Yesterday, we had five commonly misused phrases that can make you sound dumb . . . like saying “all intensive purposes” when it’s actually “all INTENTS and purposes.”  And today, we’ve got five more fresh ones for you . . .

1.  It’s a “mute point” should be “it’s a MOOT point” . . . spelled M-O-O-T.  Obviously “mute” means to silence something.  “Moot”means something that’s insignificant.

2.  “Deep-seeded” should be “deep-SEATED.”  It means something buried deeply within an existing structure.  Most people won’t call you out on it.  But “deep-SEEDED” should only be used if you’re talking about March Madness teams or gardening.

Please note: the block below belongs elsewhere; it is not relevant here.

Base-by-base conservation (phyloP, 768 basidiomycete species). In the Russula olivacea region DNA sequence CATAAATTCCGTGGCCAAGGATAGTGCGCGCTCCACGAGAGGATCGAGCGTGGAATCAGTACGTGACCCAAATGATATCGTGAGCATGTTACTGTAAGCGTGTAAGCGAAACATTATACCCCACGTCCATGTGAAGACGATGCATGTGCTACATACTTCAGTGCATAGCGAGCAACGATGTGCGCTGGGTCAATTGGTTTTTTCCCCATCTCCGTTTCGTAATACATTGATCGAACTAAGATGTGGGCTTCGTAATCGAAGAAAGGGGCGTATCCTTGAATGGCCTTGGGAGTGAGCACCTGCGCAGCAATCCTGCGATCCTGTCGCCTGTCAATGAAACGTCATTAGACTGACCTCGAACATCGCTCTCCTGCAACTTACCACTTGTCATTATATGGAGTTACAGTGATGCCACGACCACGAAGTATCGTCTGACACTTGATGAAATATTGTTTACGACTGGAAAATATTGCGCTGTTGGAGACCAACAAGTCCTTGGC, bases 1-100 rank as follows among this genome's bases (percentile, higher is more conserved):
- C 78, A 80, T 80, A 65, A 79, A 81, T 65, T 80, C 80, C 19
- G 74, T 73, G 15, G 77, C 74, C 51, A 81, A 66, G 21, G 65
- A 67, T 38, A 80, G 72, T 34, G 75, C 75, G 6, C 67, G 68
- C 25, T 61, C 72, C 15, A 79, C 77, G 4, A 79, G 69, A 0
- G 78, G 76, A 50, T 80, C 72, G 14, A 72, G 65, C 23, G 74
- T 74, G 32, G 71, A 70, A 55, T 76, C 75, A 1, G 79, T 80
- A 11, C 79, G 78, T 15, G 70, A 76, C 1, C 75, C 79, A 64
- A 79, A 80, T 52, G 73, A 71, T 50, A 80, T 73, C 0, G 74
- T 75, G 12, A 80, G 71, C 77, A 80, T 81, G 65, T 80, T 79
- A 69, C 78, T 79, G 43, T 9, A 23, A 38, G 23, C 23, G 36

3.  The term “shoo-in” is actually spelled S-H-O-O.  It only matters when you write it.  But It comes from the horseracing term “shoo,” meaning to urge in a certain direction.  As in, “That horse is going to win, and then they’ll shoo him into the winner’s circle.”

4.  “Should of” is wrong, and “should HAVE” is right.  People get it confused because the contraction “should’ve” sounds like “should OF.”  So it’s another one that really just matters when you write it.

5.  “It’s a doggie dog world” should be “dog-EAT-dog” world.  A “doggie dog” world sounds cute.  A “dog-EAT-dog” world describes a ruthless place, where dogs are so desperate they’d eat each other if necessary.

(One more for the cheap seats:  Don’t say “a whole NOTHER” when you mean “a whole OTHER.”  You’re just jamming the word “whole” into the word “another.”)